Future of the Left
Travels With Myself and Another
(Beggars USA; 2009)
By David M. Goldstein | 10 July 2009
Mclusky were sort of the Vincent Van Gogh of skull-crushing, Albini-produced indie-rawk, criminally underappreciated in life, endlessly lauded in death. Or at least in North America anyway; the kids at the London Mclusky show I witnessed in 2004 (coincidentally, their last) were amped to the point where you’d have thought they were witnessing the Beatles. The band’s dissolution in January of 2005 was notoriously acrimonious, but at least promised the prospect of future projects, with the smart money being placed on perpetually irritable guitarist Andy Falkous, mostly because he was the frontman but also because he stated in a farewell address on Mclusky’s website that in this divorce he was keeping the fuzz pedals.
Then Future of the Left’s 2007 debut Curses completely (and unsurprisingly) ruled, arguably a better record than 2004 Mclusky swan song The Difference Between You and Me Is That I’m Not on Fire, even earning the second-most coveted #2 spot on this here site’s 2007 year end list. Most of it was indistinguishable from Falkous’s prior outfit (the only lineup difference being new bass player Kelson Mathias), but Curses managed to maintain nearly everything that made Mclusky great without sounding like a rehash, namely: scuzz bomb aplomb or songs purposely designed to turn their backs on the listener and always titled to be the backhanded compliment of an asshole (e.g. “Fuck the Countryside Alliance,” “adeadenemyalwayssmellsgood”). Asshole being Falco, retaining all of the vitriol from his prior band, positing himself as the ultimate drinking buddy, if not exactly someone you’d want to introduce to your sister.
But Curses didn’t sell, something Falkous at least partially attributed to illegal file sharing, as witnessed in his absolutely venomous rants on Future of the Left’s Myspace blog. Their stateside touring schedule was downright bizarre, consisting of virtually zero headlining shows but finding them at the very bottom of bills containing bands like Against Me! and Ted Leo & the Pharmacists, pop-punk outfits (of differing degrees) for which Mclusky’s fanbase should have no use. I strain to imagine the band actually enjoying this, let alone tolerating it. Whether this was simply a curious move on the part of their management or a plea for wider acceptance, now we have Travels With Myself and Another, and it feels like a concession. Future of the Left’s second album should be better than this.
Something’s a touch awry only one minute into “Arming Eritrea.” It starts promisingly enough, with typical Falco ranting against a “Rick!” (Rubin? Astley?) in between pummeling bass licks. But then the guitar kicks in, and we get a shockingly predictable (for lesser bands, anyway) down stroke build-up that ranks among the most clichéd things these guys have ever done. It doesn’t help that the guitar is over-processed, smoothed out, announcing that Travels likely cost more to produce than all three Mclusky records combined. What ever gave the impression that Future of the Left was willing to settle for a late afternoon slot on the Warped Tour? Second track “Chin Music” fares a little better, but still falls on the unfortunate side of the line separating stupid from clever, too aggro for its own good.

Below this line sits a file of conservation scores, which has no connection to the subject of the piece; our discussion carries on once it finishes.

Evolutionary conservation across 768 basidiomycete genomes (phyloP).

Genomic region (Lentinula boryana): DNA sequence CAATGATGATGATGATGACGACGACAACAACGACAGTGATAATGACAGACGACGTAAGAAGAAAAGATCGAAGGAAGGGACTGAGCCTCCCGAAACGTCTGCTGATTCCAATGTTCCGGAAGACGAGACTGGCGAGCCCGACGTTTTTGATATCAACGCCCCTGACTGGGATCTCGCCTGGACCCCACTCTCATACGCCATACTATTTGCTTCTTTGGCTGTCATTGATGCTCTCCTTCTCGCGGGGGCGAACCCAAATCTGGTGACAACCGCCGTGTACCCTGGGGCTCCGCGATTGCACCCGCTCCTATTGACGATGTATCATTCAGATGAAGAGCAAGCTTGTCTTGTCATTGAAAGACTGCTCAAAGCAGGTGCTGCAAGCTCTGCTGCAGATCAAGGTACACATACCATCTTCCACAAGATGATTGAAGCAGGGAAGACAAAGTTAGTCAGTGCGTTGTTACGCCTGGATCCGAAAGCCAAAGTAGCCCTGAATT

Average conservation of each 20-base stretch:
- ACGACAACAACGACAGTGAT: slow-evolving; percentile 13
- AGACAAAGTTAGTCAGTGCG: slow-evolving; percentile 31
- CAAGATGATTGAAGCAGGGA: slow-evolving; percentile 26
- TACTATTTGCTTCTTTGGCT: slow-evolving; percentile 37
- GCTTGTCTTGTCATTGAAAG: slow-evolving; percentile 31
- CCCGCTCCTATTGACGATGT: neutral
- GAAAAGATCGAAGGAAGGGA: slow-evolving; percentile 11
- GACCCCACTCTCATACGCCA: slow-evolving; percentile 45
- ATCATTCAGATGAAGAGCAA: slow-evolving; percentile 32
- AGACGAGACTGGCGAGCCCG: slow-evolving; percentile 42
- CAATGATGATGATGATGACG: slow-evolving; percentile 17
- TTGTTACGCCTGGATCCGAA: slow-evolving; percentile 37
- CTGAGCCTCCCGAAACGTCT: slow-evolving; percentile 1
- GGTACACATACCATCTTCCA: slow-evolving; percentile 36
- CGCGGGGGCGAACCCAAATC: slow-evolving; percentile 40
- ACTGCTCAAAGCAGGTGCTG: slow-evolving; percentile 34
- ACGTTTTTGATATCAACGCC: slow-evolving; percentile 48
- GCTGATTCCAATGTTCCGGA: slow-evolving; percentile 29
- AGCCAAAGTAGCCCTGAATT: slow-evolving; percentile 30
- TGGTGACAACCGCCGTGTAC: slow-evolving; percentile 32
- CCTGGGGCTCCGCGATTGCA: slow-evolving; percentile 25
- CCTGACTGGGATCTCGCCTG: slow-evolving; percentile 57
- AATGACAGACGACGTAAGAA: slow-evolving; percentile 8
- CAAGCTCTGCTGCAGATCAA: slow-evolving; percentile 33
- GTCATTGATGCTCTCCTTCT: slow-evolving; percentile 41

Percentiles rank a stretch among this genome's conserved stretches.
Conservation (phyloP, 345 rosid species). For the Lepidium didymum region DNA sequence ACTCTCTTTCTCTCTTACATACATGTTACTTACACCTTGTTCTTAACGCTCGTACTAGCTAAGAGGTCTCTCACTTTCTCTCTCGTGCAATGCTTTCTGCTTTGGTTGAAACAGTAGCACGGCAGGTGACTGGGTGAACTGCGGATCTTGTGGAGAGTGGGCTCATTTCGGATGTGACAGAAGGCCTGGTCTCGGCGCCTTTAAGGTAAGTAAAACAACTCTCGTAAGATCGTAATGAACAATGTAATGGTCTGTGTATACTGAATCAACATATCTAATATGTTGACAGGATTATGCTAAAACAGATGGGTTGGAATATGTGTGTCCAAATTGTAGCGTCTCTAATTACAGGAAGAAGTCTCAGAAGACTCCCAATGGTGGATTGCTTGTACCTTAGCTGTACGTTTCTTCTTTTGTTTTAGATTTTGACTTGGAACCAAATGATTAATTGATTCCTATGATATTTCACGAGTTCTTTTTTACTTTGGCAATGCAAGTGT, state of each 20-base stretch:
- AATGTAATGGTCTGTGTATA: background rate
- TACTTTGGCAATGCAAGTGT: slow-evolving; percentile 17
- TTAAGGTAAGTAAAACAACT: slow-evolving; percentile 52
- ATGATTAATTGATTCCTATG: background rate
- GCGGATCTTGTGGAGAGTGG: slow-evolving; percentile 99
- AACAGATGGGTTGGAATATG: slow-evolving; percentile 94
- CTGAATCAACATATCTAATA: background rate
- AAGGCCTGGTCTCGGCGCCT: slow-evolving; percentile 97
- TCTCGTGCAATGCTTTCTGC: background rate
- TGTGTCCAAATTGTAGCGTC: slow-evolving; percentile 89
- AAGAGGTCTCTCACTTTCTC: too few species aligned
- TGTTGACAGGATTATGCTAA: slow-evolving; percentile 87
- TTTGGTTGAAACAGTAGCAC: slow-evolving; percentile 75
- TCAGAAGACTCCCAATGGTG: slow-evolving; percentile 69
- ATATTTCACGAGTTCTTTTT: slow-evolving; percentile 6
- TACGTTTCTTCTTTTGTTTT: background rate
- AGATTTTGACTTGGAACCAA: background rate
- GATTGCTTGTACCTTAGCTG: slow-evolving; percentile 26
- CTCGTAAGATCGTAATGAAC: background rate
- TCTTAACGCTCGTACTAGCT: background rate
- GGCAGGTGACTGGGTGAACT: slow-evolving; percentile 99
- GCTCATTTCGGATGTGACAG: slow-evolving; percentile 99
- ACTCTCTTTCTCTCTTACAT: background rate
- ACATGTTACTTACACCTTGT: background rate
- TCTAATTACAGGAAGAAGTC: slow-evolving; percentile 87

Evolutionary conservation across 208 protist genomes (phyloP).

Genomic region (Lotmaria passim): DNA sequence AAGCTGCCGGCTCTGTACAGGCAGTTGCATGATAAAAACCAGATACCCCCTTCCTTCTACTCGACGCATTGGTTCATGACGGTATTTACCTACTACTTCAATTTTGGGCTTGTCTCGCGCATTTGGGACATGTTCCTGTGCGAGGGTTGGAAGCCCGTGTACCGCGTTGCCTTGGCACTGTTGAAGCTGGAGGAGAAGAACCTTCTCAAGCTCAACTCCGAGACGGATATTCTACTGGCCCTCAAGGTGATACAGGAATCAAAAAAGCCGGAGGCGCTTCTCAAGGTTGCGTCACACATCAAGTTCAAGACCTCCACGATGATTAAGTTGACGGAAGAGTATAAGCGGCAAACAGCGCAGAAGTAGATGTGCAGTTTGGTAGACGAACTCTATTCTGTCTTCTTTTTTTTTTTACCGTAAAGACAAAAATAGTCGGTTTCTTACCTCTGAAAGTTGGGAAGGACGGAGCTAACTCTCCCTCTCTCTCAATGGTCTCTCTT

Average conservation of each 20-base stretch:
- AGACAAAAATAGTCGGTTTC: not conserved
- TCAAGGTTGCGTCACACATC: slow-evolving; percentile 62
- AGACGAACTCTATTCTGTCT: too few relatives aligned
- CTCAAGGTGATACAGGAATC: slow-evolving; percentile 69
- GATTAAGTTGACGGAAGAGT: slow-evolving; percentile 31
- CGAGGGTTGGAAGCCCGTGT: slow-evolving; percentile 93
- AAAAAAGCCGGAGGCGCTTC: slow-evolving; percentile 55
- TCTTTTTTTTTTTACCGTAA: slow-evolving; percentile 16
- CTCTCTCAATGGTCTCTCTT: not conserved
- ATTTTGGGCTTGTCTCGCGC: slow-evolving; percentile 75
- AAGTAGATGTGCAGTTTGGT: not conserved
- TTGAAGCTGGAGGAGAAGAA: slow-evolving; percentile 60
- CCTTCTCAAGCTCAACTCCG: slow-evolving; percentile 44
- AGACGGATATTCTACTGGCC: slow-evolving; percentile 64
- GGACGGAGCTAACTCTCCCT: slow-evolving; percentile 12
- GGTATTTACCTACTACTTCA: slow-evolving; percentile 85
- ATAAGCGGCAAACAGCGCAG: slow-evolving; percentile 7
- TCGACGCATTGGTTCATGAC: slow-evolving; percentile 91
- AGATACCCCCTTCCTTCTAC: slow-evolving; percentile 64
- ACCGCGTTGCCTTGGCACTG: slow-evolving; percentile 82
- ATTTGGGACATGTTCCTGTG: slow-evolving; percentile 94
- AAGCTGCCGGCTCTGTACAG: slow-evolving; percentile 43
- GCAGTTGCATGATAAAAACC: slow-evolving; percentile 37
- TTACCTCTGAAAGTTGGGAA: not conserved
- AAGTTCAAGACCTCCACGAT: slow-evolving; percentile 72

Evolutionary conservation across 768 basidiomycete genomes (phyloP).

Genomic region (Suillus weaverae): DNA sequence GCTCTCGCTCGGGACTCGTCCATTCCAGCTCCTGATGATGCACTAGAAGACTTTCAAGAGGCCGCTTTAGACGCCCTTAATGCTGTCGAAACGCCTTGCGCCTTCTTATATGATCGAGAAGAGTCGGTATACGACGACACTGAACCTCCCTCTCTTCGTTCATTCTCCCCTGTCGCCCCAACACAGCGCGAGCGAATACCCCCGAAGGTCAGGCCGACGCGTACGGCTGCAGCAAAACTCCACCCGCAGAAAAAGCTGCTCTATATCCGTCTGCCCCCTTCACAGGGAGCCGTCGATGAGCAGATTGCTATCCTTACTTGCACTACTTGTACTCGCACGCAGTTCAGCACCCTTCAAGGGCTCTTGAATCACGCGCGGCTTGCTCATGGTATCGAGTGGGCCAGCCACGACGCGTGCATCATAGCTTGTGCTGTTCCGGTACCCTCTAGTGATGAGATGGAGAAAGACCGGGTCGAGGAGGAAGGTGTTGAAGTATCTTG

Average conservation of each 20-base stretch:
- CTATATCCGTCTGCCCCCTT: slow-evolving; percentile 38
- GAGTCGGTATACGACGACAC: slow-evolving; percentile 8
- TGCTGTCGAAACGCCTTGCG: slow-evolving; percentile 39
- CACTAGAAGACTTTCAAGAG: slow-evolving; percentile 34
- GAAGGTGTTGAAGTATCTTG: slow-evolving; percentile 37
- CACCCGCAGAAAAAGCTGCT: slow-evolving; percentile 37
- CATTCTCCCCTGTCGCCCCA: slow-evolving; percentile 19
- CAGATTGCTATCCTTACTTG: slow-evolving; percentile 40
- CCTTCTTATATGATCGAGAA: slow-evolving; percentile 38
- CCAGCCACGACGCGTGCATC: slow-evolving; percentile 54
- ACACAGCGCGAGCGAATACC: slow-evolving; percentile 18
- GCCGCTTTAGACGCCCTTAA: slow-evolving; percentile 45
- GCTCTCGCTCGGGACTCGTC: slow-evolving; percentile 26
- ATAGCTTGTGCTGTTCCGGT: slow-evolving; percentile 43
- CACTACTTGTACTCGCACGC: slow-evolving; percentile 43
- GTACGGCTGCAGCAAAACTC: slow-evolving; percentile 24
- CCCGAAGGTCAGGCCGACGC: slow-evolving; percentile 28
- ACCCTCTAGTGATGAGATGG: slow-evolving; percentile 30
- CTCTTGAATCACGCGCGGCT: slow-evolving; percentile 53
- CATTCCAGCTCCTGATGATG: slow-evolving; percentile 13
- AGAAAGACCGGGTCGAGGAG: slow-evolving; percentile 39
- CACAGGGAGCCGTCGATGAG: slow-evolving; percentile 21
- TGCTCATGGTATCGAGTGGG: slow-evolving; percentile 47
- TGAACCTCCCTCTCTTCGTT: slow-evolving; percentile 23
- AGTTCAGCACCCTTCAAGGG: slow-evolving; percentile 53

This, simply, feels dumbed down. The best Falco numbers seldom plot the shortest distance between points A and B, and though he unquestionably set out to write “songs” from now on, the idea has manifested itself in a series of interchangeable pud-pounders that seem more concerned with being fast than being interesting. The whiplash tempo changes and deft use of subtlety marking FoTL’s best work has been mostly excised in favor of one-plane rock.
What keeps the album periodically OK is that, presentation aside, Travels still contains all the requisite elements of an Andy Falkous document, replete with a handful of gems in its second half. The song titles remain awesome; the lyrics, when you can make them out, are generally still amusing as all get out, like on peak track “Stand By Your Manatee” where little Emma is gravely ashamed because her “mum and dad use plastic forks!” That song, with its sarcastic Beach Boy harmonies, hand claps, and finger-snappin’ bass solo personifies the awesomeness these guys are clearly capable of when they’re on. “You Need Satan More Than He Needs You” barely overcomes its lunkheaded bashing by Falkous questioning, “What kind of orgy leaves / A sense of deeper love?” Likewise, “I Am Civil Service,” somewhat reminiscent of Curses track “Fingers Become Thumbs,” utters the priceless query, “If I fuck what I eat / And I eat what I fuck / Am I worthy?” “That Damned Fly” and “Yin/Post-Yin” are OK too.
But going back to “I Am Civil Service,” it’s worth noting that Falkous relies a bit too heavily on the F-word within Travels‘s lyrics, a crutch that’s sort of indicative of the album’s shortcomings as a whole. I still have nothing but love for this band, and still hope that Travels With Myself and Another sells a ton of copies, whether or not that might justify their latest direction. No single frontman in indie quite possesses Falkous’s unique blend of obnoxious charisma, and that fact alone makes Travels a sometimes engaging listen, but he’s still made an album that steers dangerously close to emulating the bros he’s spent his entire career railing against.